A California doctor accuses Sutter Health of
…engaging in unlawful and unfair business practices, including wrongfully terminating and punishing doctors who disagree with, and refuse to follow, various policies and practices of the giant health care system. Those policies and practices, as detailed in the lawsuit, include reducing “Leakage” (the referral of patients outside the Sutter Health Network), pressuring physicians increase their productivity and “Through put” (seeing more patients and billing more RVUs)…
A short flurry of thinking:
When I was young I had doctors working for me. I treated them like owners who, like the rest of the employees, were asked to follow the rules and work hard. We did everything to keep our patients from going to our competition. The employees always got paid. If I didn’t work hard and control my clinic costs I (as the owner) faced my wife without a paycheck (this happened twice until I realized that health care delivery resources were not unlimited). If one of the physician employees had brought me to court it might have been the end of my practice. As more physicians become employees, fewer will ever face these realities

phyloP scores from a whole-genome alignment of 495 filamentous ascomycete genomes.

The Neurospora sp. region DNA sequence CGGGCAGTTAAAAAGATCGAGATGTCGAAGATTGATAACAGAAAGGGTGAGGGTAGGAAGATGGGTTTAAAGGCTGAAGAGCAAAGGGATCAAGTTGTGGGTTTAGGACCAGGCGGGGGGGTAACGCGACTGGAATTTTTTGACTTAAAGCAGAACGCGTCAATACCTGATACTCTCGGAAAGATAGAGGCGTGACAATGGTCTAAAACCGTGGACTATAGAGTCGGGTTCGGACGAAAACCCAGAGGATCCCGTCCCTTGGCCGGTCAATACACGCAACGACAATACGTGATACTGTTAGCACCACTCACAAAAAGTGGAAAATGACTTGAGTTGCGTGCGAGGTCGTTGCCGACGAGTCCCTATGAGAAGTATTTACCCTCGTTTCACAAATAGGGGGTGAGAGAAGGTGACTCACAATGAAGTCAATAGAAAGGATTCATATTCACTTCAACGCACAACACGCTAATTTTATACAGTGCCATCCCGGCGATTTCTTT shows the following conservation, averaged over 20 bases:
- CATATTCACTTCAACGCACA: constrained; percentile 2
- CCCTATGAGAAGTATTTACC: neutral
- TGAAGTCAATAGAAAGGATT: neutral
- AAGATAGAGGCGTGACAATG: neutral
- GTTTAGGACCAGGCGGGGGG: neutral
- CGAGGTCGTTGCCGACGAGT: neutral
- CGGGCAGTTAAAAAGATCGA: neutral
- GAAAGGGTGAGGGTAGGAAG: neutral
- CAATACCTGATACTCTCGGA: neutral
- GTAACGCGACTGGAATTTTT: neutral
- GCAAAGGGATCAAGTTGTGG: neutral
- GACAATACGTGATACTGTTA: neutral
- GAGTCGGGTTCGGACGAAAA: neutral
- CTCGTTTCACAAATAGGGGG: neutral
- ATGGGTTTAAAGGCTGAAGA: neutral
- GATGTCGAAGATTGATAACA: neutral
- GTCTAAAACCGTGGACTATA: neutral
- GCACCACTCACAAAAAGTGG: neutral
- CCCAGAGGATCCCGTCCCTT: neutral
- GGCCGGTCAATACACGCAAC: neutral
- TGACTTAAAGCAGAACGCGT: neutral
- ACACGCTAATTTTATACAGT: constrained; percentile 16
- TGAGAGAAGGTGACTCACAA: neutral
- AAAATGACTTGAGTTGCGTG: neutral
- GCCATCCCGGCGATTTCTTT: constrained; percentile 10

The story of Sutter Health got me thinking about what’s the same and what’s different. And certainly things have changed since 1994.
Opinion on this situation will vary depending on the stakeholder. I suspect patients will sympathize with the doctors who they believe always has the patient’s interest in mind. The doctors will sympathize with the patient who individually want no expense spared in their care. The doctors see themselves as victims of a system taking advantage of them. The organization will do what it takes to stay solvent so that they can employ the doctors and care for the patients.
And the one doesn’t understand the other.
No answers, just questions.
Image from DES Daughters